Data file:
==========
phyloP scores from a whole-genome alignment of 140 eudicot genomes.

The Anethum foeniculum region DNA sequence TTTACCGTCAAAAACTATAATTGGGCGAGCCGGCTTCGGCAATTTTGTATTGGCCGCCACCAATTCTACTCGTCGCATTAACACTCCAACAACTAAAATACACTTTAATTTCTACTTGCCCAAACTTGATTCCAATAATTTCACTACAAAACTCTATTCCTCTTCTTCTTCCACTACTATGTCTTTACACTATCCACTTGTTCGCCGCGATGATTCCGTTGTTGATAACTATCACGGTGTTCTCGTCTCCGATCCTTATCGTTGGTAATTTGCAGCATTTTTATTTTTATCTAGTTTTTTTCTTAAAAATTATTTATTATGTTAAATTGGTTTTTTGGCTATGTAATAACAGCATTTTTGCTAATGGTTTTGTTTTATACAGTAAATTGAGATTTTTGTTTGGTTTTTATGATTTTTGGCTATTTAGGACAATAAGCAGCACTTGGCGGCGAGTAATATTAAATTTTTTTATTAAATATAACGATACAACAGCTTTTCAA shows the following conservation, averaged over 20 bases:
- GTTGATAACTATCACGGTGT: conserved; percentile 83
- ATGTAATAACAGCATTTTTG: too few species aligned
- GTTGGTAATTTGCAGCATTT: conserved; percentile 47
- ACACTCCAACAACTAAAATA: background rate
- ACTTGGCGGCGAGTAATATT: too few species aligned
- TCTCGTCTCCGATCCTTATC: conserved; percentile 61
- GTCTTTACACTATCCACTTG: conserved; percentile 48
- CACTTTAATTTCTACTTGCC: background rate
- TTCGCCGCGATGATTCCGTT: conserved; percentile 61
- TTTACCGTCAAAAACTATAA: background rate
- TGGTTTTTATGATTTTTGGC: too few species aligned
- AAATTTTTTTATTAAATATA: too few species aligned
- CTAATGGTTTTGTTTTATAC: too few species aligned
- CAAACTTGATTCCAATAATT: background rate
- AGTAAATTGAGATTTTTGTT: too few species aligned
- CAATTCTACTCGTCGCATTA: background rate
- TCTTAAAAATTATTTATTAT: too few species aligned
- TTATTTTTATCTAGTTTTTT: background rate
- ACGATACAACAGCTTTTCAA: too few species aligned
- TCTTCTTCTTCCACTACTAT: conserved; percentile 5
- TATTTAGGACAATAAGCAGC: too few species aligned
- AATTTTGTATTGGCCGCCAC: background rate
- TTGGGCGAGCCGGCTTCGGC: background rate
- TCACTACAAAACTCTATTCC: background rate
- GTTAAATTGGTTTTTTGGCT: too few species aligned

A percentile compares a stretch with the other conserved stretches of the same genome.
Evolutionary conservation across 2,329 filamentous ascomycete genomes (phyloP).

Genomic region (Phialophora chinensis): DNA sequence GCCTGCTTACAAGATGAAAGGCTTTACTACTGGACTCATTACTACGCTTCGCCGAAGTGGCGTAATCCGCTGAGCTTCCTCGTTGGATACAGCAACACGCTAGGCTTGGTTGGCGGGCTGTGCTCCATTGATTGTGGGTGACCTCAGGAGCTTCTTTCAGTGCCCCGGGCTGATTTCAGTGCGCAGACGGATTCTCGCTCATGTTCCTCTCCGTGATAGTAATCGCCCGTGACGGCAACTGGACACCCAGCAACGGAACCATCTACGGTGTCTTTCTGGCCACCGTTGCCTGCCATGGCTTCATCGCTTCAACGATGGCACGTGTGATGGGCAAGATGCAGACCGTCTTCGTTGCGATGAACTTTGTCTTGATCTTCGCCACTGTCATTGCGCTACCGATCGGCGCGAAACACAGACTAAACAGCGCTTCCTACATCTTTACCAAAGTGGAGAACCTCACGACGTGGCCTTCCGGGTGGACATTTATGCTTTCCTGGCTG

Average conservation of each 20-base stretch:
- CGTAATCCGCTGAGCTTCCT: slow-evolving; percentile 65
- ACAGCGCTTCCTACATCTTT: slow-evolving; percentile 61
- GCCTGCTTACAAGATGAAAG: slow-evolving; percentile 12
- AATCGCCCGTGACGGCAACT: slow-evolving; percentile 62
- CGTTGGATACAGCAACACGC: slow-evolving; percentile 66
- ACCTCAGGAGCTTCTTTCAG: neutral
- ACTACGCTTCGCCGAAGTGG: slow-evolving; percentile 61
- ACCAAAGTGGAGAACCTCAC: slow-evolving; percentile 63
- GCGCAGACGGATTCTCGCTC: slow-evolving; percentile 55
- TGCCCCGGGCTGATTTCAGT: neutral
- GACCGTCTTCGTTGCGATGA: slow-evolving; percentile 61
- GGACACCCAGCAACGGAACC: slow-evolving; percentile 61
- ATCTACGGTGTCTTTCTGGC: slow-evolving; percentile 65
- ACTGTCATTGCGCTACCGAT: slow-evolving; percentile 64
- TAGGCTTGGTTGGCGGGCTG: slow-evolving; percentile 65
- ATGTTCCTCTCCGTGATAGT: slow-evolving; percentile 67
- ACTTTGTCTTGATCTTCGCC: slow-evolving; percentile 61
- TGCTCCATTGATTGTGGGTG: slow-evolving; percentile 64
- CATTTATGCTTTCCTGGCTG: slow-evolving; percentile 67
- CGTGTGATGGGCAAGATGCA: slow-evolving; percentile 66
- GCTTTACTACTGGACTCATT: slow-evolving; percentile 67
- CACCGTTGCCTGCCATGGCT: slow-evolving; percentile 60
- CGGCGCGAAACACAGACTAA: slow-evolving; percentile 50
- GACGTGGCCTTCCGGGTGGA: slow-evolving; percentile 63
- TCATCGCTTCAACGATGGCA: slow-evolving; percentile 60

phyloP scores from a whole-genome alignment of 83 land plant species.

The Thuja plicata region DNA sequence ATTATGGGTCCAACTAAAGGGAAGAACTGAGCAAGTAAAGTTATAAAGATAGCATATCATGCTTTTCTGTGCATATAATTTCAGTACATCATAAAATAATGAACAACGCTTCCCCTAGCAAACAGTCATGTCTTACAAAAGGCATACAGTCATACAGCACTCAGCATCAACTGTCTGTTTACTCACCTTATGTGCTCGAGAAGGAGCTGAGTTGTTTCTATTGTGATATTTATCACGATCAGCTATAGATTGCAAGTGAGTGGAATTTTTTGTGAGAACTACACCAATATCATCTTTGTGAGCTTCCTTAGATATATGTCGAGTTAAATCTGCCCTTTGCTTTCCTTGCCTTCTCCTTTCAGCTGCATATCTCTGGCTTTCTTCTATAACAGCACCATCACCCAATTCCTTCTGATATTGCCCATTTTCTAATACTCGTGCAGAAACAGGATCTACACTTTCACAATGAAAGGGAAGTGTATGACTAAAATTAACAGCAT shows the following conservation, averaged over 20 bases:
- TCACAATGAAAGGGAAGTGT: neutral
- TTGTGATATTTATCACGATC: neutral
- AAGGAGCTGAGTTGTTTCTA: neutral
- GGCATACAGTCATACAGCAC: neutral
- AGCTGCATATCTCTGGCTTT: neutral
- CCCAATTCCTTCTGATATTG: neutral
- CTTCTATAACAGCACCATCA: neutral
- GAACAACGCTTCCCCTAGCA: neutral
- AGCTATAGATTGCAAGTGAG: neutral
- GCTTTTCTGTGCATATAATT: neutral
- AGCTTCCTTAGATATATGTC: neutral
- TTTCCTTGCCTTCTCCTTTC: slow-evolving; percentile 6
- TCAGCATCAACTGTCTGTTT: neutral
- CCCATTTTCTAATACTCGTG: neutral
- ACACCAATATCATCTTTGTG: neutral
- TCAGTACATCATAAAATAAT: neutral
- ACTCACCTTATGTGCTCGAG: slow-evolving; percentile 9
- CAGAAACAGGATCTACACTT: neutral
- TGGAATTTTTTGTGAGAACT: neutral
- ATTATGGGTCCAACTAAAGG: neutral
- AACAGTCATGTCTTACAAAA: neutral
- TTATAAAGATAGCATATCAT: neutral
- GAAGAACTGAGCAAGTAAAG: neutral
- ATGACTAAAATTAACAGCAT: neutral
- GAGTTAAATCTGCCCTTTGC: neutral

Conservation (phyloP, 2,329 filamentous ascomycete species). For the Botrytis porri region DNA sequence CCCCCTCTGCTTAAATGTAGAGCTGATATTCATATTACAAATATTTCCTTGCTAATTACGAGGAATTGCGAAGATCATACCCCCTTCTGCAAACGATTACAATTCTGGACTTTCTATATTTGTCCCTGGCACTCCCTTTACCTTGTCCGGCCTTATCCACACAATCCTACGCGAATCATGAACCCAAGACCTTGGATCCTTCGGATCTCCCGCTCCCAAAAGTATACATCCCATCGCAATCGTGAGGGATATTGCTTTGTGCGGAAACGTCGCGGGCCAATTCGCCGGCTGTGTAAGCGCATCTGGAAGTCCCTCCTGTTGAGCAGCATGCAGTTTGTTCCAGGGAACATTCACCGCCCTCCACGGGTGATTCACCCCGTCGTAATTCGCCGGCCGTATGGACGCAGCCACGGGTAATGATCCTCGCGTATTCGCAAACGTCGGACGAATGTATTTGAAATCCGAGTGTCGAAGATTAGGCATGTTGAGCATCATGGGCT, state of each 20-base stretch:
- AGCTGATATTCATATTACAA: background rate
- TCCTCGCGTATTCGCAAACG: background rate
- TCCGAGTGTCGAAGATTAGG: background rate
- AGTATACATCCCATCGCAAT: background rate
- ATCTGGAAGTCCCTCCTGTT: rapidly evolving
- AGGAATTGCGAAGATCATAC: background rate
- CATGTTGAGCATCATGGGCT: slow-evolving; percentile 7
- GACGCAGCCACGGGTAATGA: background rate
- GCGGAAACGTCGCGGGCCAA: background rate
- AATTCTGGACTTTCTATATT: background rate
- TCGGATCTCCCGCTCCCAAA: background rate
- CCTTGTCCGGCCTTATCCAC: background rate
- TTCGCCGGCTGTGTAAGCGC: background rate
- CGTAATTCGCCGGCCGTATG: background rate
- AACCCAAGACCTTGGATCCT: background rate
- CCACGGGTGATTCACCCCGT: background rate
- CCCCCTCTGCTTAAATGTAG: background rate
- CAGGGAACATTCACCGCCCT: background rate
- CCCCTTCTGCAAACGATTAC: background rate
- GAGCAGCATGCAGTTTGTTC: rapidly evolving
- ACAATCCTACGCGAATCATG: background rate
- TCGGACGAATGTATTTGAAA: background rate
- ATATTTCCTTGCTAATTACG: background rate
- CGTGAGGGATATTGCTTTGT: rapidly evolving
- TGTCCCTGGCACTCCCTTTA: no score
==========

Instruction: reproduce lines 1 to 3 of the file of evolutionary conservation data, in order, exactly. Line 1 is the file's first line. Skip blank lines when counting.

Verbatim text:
phyloP scores from a whole-genome alignment of 140 eudicot genomes.

The Anethum foeniculum region DNA sequence TTTACCGTCAAAAACTATAATTGGGCGAGCCGGCTTCGGCAATTTTGTATTGGCCGCCACCAATTCTACTCGTCGCATTAACACTCCAACAACTAAAATACACTTTAATTTCTACTTGCCCAAACTTGATTCCAATAATTTCACTACAAAACTCTATTCCTCTTCTTCTTCCACTACTATGTCTTTACACTATCCACTTGTTCGCCGCGATGATTCCGTTGTTGATAACTATCACGGTGTTCTCGTCTCCGATCCTTATCGTTGGTAATTTGCAGCATTTTTATTTTTATCTAGTTTTTTTCTTAAAAATTATTTATTATGTTAAATTGGTTTTTTGGCTATGTAATAACAGCATTTTTGCTAATGGTTTTGTTTTATACAGTAAATTGAGATTTTTGTTTGGTTTTTATGATTTTTGGCTATTTAGGACAATAAGCAGCACTTGGCGGCGAGTAATATTAAATTTTTTTATTAAATATAACGATACAACAGCTTTTCAA shows the following conservation, averaged over 20 bases:
- GTTGATAACTATCACGGTGT: conserved; percentile 83